It is truly one of the most astonishing phenomena in the consumer finance landscape. Some people spend days, weeks, and even months of carefully researching relatively small ticket purchases like a new blender or smartphone worth a few hundred dollars, but they will head into a car dealership and within an hour or two they will drive out with a car worth tens of thousands of dollars — only to realize that they paid more than they should have, or bought the wrong kind of vehicle. In many cases, both regrets make the list.
What’s more, this pain and suffering certainly isn’t limited to one type of consumer or demographic group. Sweet little old ladies who only drive to the knitting store fall into the trap — and so do highly educated professionals with lots of acronyms beside their name.
Here’s the thing: unless you’ve actually sold cars for a living — and not just for a little while, but for years and years — then you need to understand that the playing field is not level. Car dealerships are meticulously designed to give the seller a distinct advantage. Everything from the layout to the lighting to the placement of the banners is tactical. Nothing is random.
Ultimately, this means that if you want to avoid buyer’s remorse — and wasting thousands of your hard-earned dollars — then you need to approach your car buying experience with focus, clarity and discipline. In other words, you need to be a professional and not an amateur, because you’ll be going head-to-head against people who have been trained to manipulate you from the moment you arrive (actually, from the moment you pull into the parking lot) to the moment you leave.
Here is the game plan:
- Research all prospective cars on the web to get a clear understanding of models, options and prices. Nothing that a salesperson tells you about a car you’re interested should surprise you — especially the price.
- Research your financing options before going to a dealership. In most cases, your bank or some other third-party lender will offer you a better deal. What’s more, you’ll be able to pay for the full price of the car in cash, which will give you negotiating leverage. The quicker the dealer gets their money, the more flexible they’ll be.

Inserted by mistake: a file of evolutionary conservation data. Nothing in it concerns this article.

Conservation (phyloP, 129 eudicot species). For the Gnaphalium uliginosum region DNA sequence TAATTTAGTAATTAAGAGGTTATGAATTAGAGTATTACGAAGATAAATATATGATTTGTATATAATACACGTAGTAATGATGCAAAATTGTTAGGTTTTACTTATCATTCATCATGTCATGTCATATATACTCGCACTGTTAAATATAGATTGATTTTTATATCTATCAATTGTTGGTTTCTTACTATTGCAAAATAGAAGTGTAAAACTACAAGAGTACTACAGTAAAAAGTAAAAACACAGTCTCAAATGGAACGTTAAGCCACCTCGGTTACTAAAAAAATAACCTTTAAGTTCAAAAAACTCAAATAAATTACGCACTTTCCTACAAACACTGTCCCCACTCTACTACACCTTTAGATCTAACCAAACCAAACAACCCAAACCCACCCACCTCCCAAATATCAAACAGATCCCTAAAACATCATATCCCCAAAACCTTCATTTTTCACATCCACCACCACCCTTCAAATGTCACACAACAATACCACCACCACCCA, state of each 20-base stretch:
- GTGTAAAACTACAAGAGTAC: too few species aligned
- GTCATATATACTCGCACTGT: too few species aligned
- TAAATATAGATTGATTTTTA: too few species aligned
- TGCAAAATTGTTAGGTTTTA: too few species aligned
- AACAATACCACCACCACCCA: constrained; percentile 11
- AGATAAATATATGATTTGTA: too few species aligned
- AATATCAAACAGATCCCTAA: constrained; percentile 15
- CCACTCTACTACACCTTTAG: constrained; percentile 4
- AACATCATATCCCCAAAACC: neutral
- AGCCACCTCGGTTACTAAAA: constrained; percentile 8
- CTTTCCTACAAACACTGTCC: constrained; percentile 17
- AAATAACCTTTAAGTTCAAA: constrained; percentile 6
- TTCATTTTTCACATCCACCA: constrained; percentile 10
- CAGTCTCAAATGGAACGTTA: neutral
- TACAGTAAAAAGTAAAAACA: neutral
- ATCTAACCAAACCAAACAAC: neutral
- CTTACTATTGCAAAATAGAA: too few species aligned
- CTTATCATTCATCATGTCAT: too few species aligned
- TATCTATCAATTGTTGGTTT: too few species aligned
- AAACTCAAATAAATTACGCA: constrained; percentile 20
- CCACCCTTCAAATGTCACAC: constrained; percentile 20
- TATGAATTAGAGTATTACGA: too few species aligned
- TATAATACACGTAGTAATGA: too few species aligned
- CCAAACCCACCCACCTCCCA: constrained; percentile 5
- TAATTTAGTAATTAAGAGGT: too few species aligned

- Never reveal your monthly car budget (typically in response to the question: “how much can you afford to pay each month?”). If you do this, then the salesperson will make sure that you can afford the car on a monthly basis, but you will end up paying more overall. What matters is the total price of the car.
- Never tell a car salesperson that you’re interested in trading in your old car. If you do, then the so-called great deal you get on a new car will be wiped out by the lowball offer on your trade-in. Instead, negotiate the price of the car and then at the end (if you wish) you can talk about the trade-in. If you do this, then obviously you need to have a realistic understanding of how much your trade-in is worth. If you don’t get a fair offer, then sell your car privately.
While always being polite and poised — after all, you are in control of your manners and not someone else, right? — always be willing to walk away. This is so important! Never feel stuck. Until you sign on the dotted line, you are in full control. Remember, the sales experience is designed to either exhaust or disorient you (depending on the type of buyer you are — slow and steady or fast and furious). Even calling a time-out and going for a coffee or a bite to eat could mean the difference between making a smart choice vs. one that you will regret for years or decades.
So, there you have it. Hopefully, this information will help you the next time you (or a family member or friend) is buying a car. Good luck!